BISBEE — Bisbee, Palominas and Sierra Vista firefighters and others got some free training on fire investigations last month thanks to Bisbee resident David Smith, an internationally recognized expert on arson and fire investigations.
Smith first offered the training to the Bisbee Fire Department about 15 years ago but was told by the fire chief at the time that the department didn’t need it.
Smith approached city manager Jestin Johnson and new fire chief Marc Burneleit in early December and offered the training to them and they both agreed it would be a great idea, Smith said.
“I told them they could invite other departments and they contacted Palominas and their training chief became involved as well,” he said.
The training was conducted at the Palominas Training Facility in their burn tower, Smith said.
The course was organized for three Saturdays in January, for seven class hours per day on Jan. 9 and 23. Then on the third Saturday, on Jan. 30, the group had two classroom hours and then practiced what they learned in the Palominas Burn Tower.
“We set a training fire,” Smith explained. “I bought construction materials and the firefighters built some interior walls and we brought in some donated furniture, partially recreating a living room and we set it on fire. I allowed the fire to transition through flashover to full room involvement — that means everything in the room is on fire, every bit of combustible material is in flames — then they went in and put it out and we investigated and I critiqued it afterwards. They not only got the training on the investigation, they got the hands on as well so it was not only a training on how to investigate a fire, it was a training in safety on how to fight a fire.”
The classroom training covered fire behavior and investigation methodology, and determining the origin and cause and responsibility of the fire.
“I showed them how an untrained investigator will go to the wrong place for the origin,” Smith explained. “They got to see the patterns the fire created and how they were generated and as a bonus they got to fight a very hot fire.”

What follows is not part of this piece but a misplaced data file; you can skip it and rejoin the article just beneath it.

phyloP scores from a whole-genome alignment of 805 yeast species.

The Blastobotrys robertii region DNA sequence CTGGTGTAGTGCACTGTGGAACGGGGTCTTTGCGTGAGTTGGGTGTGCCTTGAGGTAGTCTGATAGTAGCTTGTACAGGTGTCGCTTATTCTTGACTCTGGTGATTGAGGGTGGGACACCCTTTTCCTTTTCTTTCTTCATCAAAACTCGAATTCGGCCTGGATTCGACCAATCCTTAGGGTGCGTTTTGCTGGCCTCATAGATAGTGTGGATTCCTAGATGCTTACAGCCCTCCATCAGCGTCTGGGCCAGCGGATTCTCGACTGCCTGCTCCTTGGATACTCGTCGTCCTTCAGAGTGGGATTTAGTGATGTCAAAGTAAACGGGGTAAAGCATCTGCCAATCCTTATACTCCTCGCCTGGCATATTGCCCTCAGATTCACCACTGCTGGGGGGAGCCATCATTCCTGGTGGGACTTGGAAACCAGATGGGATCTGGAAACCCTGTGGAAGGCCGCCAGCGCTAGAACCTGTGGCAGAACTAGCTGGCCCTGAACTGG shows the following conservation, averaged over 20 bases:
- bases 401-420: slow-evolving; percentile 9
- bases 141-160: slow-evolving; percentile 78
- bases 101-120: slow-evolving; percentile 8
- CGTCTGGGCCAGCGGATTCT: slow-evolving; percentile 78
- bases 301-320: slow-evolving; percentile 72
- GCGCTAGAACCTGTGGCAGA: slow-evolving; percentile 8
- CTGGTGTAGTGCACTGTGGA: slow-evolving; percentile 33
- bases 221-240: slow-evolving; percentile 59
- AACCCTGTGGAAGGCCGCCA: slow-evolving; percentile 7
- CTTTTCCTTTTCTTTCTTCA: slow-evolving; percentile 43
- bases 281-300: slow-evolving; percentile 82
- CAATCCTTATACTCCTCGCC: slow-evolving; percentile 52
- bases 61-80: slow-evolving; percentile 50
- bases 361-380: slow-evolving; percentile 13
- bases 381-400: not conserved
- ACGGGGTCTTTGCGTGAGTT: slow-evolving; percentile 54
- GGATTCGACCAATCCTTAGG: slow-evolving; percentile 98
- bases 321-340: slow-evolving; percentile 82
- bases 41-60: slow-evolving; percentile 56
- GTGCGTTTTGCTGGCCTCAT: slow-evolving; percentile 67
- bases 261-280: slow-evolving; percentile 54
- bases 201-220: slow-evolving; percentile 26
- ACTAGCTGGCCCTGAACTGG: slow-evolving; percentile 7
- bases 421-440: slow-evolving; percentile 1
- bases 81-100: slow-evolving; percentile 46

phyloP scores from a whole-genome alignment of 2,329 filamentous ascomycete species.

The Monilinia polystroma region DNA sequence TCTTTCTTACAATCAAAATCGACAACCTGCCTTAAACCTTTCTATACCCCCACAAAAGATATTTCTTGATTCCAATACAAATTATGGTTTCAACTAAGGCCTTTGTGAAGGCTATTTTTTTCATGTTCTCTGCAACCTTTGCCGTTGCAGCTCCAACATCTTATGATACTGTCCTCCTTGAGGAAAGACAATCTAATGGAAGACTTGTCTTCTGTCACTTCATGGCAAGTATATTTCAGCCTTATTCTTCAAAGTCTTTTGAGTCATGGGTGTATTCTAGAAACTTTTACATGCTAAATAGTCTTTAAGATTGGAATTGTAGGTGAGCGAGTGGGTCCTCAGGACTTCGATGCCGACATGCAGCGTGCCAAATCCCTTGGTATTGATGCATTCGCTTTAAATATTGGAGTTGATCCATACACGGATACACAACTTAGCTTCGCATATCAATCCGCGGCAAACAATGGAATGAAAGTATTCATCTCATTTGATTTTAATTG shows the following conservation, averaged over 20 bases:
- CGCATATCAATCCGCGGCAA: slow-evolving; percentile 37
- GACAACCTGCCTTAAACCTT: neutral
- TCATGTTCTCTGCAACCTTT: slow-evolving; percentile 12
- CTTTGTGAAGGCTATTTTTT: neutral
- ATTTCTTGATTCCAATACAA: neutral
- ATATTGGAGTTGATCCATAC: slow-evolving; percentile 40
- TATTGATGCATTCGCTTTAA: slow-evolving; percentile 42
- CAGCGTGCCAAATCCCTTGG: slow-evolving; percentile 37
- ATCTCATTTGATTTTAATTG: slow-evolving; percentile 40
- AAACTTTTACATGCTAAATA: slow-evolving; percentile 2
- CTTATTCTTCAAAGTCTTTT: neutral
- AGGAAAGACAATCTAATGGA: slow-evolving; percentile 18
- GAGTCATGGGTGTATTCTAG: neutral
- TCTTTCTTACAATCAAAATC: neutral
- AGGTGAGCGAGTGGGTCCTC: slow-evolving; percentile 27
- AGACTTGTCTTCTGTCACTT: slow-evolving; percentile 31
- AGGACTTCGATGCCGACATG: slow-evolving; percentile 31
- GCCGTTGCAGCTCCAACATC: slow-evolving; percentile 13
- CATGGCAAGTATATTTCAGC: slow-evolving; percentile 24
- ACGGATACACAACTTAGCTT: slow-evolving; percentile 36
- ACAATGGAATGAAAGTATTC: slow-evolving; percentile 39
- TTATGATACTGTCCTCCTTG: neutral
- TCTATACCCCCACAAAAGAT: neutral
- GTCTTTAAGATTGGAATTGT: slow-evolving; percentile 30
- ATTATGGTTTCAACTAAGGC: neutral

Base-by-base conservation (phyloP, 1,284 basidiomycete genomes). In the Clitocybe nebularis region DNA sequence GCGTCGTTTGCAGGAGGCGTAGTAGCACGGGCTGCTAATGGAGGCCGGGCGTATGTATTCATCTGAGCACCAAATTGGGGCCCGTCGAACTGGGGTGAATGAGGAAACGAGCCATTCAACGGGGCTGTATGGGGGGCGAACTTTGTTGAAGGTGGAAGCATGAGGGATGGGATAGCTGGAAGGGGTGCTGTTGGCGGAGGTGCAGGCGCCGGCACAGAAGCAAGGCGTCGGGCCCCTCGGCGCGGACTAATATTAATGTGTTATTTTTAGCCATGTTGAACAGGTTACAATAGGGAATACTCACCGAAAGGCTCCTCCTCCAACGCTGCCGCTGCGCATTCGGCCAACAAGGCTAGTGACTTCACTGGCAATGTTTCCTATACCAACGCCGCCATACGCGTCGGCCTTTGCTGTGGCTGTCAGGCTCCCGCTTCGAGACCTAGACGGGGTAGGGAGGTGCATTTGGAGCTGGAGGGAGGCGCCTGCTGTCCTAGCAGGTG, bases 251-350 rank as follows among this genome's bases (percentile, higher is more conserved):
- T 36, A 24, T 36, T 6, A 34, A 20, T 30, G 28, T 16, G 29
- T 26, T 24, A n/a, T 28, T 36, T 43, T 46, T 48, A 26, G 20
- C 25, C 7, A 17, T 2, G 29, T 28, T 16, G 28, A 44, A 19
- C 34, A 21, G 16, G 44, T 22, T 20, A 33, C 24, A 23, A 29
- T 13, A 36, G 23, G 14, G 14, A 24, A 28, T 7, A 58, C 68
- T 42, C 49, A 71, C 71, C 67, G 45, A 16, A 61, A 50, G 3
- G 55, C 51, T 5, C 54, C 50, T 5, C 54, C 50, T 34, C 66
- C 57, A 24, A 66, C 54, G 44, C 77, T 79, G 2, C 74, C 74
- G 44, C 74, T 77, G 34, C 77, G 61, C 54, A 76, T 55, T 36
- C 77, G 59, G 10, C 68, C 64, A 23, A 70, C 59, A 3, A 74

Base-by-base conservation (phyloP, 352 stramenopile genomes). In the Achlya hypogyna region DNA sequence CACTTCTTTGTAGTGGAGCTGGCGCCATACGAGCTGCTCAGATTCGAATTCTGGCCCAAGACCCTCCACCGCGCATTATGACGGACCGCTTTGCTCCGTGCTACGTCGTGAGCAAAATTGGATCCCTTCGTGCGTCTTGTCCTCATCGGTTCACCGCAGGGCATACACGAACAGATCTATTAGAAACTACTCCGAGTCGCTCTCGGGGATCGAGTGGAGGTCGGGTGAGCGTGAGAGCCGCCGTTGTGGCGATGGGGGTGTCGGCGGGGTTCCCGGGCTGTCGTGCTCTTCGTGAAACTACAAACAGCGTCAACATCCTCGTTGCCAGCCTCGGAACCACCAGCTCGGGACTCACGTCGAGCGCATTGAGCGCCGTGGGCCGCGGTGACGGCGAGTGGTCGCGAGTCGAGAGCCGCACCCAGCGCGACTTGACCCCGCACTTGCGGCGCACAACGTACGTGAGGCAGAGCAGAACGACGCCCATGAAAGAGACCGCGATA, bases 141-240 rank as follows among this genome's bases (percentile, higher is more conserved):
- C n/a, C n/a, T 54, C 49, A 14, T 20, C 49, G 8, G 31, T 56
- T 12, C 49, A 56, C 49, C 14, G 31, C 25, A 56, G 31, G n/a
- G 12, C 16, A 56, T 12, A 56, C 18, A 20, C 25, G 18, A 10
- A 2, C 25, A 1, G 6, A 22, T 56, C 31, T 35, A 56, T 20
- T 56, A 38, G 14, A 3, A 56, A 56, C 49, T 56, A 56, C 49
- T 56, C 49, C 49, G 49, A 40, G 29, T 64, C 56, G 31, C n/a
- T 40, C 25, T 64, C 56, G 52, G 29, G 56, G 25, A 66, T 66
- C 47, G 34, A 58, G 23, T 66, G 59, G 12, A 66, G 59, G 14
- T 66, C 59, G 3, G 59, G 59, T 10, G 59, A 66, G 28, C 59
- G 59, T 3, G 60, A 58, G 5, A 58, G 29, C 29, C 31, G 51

Firefighters from Rio Rico and Nogales also participated, Smith said, and two firefighters from Window Rock were going to participate but a snowstorm kept them from attending.
“I think it was really well received,” Smith said. “There was also a test so I was able to provide them with certificates of completion for 16 class hours, which down the road they could use towards certifications in fire investigations.”
Seven Bisbee firefighters participated, or a third of the department.
“We sent our top eight senior people,” said Bisbee Fire Chief Marc Burneleit. “I sent my captains and my lieutenants and my fire inspectors.”
Firefighters who participated included Capt. George Castillo, Capt. Brandon Davey, Lt. Mel Ray, Lt. Mark Perez, Lt. Jim Richardson, and Senior Firefighters Clarence Hickman, and Ramon Borbon, along with Chief Burneleit.
“We felt it was an extraordinary benefit to our department,” Burneleit said. “Mr. Smith is the co-author of NFPA 921 Guide for Fire and Explosion Investigation, which is the national standard for fire investigation. He is the prime source for the material so this is not like an instructor teaching a course. This is the person who wrote the material. He put on a great presentation and it culminated in a live burn with full flashover, which is between 1000 and 1200 degrees, and happens in almost every fire. Then we made entry and extinguished the fire and studied the burn patterns to determine the point of origin. It was an invaluable education directly from the source and we feel extremely privileged that he was able to put that on for us.”
Burneleit said the type of training Smith offered was something the department would normally have to pay for — and with limited funds for training and everything else, he said he was very grateful for the opportunity to have members of his department participate.
“It comes out of Oklahoma State University,” he said. ‘But Mr. Smith puts on trainings all over the world, not just the country, and he lives in our town. It’s a relationship that our department is trying to cultivate and strengthen with Mr. Smith because he is the source of some valuable information and it helps out our department. We look forward to him developing more trainings for us and we plan to take full advantage of his generosity.”